It sounds to me like you handled things pretty well but you also need to make sure that your daughter gets that she cannot run away from her problems. Most kids hate their parents and want to live somewhere else during the teen years. Several of my kids' friends want to move into this nuthouse, but you need to make sure that the kid really has a situation they need to get out of instead of just hating wanting to be a grown-up when you live in an environment within which you are still considered a child.
Joined: 1/16/2006
Msg: 13
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Kid calls up crying
Posted: 1/20/2009 6:37:32 AM
You have a court order on visitation, follow it. If my ex violated the visitation order there would be a problem. Call child services because she was yelled at over homework or getting to the table please. The fact that your daughter called and you were there in 14 minutes with out first asking to talk to the custodial parent makes me go HMMMM. Sound like your daughter knows how to play you.
Joined: 2/4/2006
Msg: 14
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Kid calls up crying
Posted: 1/20/2009 7:13:42 AM

FYI, anything he says to the X is likely to cause a fuss because she is passive aggressive.

Innately passionate, in what way would this comment imply anything about your or your X? You are unfamiliar with the OP or his difficulties in dealing with HIS passive aggressive ex ergo while your advice would be great in a normal situation, this isn't one. People like this (I was married to this type of person for 14 years) are unreasonable and cannot be dealt with. He should have taken the high road in stating his point but my point was that with this ex, how or what he said would have made little difference.
Joined: 1/16/2006
Msg: 17
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Kid calls up crying
Posted: 1/20/2009 9:31:06 AM
"If you feel she will not attend then get a lawyer and have a hearing and have you r lawyer recommend that the 2 of you attend a certain amount of sessions."

WOW bad bad bad. Some people just can't let go of the courts and the lawyers. Even if you did this to force someone to the classes or what ever, people forced to them would get nothing out of it. I can't thing of a dumber plan then the one given here. This would just build hate.
Joined: 2/4/2006
Msg: 26
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Kid calls up crying
Posted: 1/20/2009 6:47:58 PM
Rustic and several others, Mel has been posting about his difficulties with his X for quite a while, it is not assumption and conjecture necessarily in the posts that you reference although I did not attribute her difficult demeanor to anything clinical, just plain old fashioned pain in the azz. The chick is passive aggressive, at least with him, and he has worked to get to a point that he can try to just be a dad without involvement in his x's drama. In some cases, you really must apply the knowledge that you can only control yourself and how you act and live by it.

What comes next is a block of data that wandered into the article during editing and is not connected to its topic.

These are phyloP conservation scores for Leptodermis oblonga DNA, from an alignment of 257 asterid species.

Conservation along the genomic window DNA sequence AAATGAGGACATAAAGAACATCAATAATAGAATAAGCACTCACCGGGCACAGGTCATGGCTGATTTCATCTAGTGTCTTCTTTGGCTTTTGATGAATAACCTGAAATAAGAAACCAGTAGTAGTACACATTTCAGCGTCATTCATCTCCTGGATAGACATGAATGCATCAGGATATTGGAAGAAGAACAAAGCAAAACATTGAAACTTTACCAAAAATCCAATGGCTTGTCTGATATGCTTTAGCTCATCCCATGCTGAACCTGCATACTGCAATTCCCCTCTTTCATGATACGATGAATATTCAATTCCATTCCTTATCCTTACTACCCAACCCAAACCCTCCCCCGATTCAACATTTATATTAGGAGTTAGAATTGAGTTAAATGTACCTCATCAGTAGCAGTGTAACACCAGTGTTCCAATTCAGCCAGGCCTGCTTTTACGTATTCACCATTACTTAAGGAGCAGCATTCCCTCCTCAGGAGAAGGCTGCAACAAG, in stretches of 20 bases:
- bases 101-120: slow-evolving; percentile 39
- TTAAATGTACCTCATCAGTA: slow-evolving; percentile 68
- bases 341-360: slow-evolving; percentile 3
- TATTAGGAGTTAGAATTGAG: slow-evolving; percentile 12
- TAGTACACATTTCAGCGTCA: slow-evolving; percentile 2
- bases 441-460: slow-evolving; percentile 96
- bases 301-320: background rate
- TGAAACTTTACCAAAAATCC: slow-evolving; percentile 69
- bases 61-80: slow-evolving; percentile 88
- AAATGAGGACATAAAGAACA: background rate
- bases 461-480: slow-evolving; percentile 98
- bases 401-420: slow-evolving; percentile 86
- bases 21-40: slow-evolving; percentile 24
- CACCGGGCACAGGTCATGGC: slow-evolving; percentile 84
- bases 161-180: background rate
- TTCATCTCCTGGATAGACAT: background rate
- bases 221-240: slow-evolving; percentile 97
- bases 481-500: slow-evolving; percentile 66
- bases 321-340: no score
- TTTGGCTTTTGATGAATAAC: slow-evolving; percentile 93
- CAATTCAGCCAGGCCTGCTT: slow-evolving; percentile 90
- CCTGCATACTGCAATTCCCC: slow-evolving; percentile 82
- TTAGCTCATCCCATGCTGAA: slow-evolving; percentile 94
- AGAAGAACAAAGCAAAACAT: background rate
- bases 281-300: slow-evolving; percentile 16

From my perspective and where my advice comes from, I know what it is like to deal with a person who wants to be difficult just because they can. You pretty much need to take the other parent out of the equation, at least from the standpoint of the behaviors you choose. Co-parenting is out of the question because they don't want to do it and their primary concern is not the welfare of the child.

If he had called her to find out what went on she would have screamed at him and he would have had no additional information let alone information that would allow him to better help his daughter. You can give him a gazillion tips for dealing with the X but the only thing he can really use is advice in dealing with his daughter.
Joined: 2/4/2006
Msg: 28
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Kid calls up crying
Posted: 1/21/2009 1:33:00 PM
Rustic, my kids say yes and no sir/ma'am and they have never for a moment been taught NOT to think for themselves.

People can be taught to conform when appropriate and to go their own way when appropriate. I grew up up north, manners were never emphasized. I never used the words sir or ma'am until my first job. It would have been an asset to have made such pleasantries a habit before it was an integral component of earning a living.

People do have to conform in some situations. As students, as employees. My kids follow my example from the standpoint that they are polite and friendly. What they have learned is that it is beneficial for them to be both. People do things for me, tellers at the bank, teachers at school, that they do not do for other people, bending the rules, etc.

You get more bees with honey than vinegar so it is wrong to teach kids to use manners? I have never taught them to follow blindly, that they should call their mother if someone at school is asking them to do something they do not agree with and/or they will take a stand on their own. My daughter ratted herself and her peers out with her teacher when she was 8 and felt that the joking that occurred on a field trip was wrong because it ultimately turned racial. She did not continue participating when the other children started acting ugly and she spoke to her teacher, knowing her friends would be mad, without ever consulting me about what to do. And yet I get compliments all the time because she says sir and ma'am, please and thank you.
Joined: 11/13/2008
Msg: 30
Kid calls up crying
Posted: 1/21/2009 6:13:45 PM
The first thing to do is depersonalize.

If you are always pointing out what your ex is doing wrong, it just feeds the fire of resentment and anger...It is not your job to point out everything the other parent is doing wrong. That’s not your responsibility anymore. Your job is to create a supportive co-parenting environment, while trying to not to say anything negative about the other parent. You never know what "tiny ears" might be around the corner listening and that is when your children lose respect for the both of you. Why? Because they see that you don't respect each other.